Something Needs To Change On RHONYC
Season 9 tiptoes to the finish line with Part 3 of a lackluster reunion; its time wasn't great.
Let's play Rose and Thorn, the "game" one of Bethenny's interns invented in Mexico so everyone would have to compliment the trip one last time. My rose this season is the aforementioned trip, for yielding three episodes of angry drunk bliss, and for adding to the rich tapestry that is Luann's traveling misfortune. My thorn is whatever this season's reunion was. More specifically, I'm frustrated by this (unnecessary) third part and how reflective it is of the timid, shapeless season it represents. More than that, I'm annoyed that the women of New York City have once again proven themselves the exception to the rule and achieved a level of comfort that betrays what we're all doing here.
To some like myself these women are misbegotten family members. (Remember how happy we were when Bethenny got engaged? Remember how shocked we were when Luann did?) So yes, there's absolutely an emotional component that keeps us invested whenever someone goes bankrupt or someone else gets divorced. Undeniable as that component is, though, our desire to see them succeed is outweighed by our desire to see them struggle, because like it or not that's when the show is at its best. The problem, at least where RHONYC is concerned, is that everyone is a little too comfortable with where they are.
(Note: Sometimes the pendulum swings too far in the opposite direction and the result is something like this season of Orange County, which has almost been almost unwatchable save whatever is going on with Shannon.)
Ramona and Dorinda bristled at moments throughout the season, resentful about where Bethenny had pigeonholed both them and the show; Dorinda, Tinsley, and Luann had problems with Sonja's version of reality. Part 3 asks us to revisit some of this material -- after a six-minute cold open of talking about dick and whether or not Sonja likes anal sex, of course -- and unfortunately, it doesn't gel. In fact it reveals just how half-assed this season really was, with no real arc ever coming to fruition for anyone; intermittently enjoyable, it lacked bite and any definitive shape, with most of the action occurring off-screen. And I would argue that, when faced with a hard choice, production took the high road more often than not. I ask again: where is the footage of Sonja, drunk, sleeping upright in a chair in the Berkshires?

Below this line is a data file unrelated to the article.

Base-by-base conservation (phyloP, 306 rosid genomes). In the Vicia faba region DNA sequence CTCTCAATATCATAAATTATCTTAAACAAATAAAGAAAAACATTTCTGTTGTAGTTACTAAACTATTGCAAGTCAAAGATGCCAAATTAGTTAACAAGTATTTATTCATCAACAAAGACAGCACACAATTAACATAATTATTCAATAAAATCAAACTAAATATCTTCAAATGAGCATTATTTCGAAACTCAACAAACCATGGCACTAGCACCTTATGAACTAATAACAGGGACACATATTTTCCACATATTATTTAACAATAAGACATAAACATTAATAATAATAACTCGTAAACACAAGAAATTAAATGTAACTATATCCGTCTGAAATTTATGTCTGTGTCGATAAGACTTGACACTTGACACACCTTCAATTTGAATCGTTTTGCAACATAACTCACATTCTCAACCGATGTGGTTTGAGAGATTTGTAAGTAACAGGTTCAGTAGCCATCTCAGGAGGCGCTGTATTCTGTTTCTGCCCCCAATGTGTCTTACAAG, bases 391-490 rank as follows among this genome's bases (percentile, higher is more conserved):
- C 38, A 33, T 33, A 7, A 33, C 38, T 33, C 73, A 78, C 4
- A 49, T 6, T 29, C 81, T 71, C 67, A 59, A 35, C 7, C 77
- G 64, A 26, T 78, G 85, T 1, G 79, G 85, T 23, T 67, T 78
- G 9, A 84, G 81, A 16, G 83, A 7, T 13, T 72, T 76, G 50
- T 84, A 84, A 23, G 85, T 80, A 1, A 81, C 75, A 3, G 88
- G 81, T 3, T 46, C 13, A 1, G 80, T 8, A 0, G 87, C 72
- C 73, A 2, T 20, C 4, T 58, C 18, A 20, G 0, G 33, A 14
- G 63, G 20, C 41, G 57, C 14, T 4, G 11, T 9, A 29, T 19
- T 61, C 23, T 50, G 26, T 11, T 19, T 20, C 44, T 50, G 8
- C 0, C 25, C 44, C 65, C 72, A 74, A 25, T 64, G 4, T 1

Is this sympathy a result of the election? Did production take it upon itself to give everyone a break for a few weeks? Thank god for the editors then, who are constantly outdoing themselves. Really, though, what's going on? Is this why Tinsley's drinking is bolded, underlined, and italicized without ever really coming into play? Is this why Dorinda is given free rein to vacillate between sobriety and being drunk to the point that she needs subtitles? At what point did everyone decide to stop talking about everyone's stuff? When did they become so friendly and complacent?
It pains me to watch these six women orbit around Bethenny, who I think has become a serious liability for the show. Whether it's actually there or not, I feel her cold brittle hand on the shoulder of every scene, ready to yank it back if it misbehaves. Too often during this reunion someone would defer to her, apologize to her before she formally asked for the apology, agree with her assessment of their psychological profiles, etc. It's most disappointing whenever it involves Ramona, who it seems has finally accepted who's in charge. As fun as it is watching her try to grasp empathy and social cues at sixty years old, if the trade-off is that she's going to bend the knee to Bethenny and admit wrongdoing, I'm not sure I want it…any of it. The paradox of progress, I guess.
It may be time to start talking about shorter seasons and an expanded or abridged cast. The show is best when the women are on their toes and walking around carrying axes to grind. Everyone has to either be out for herself or united against some form of evil, preferably someone in the same vein as Tinsley and Jules, but who can actually follow through. (I would love if it were a coup against Bethenny, though you see how well that's working on Orange County.) I'm glad this leg of the franchise has gone as long as it has without faking a disease, but something has to change, and fast.
Maybe it's time we brought back Jill. Let's wait and see how Danielle Staub's return fares on the guinea pig known as Jersey and go from there. For now, I'm waiting see what Luann's one-on-one interview tells me about Season 10. [sigh]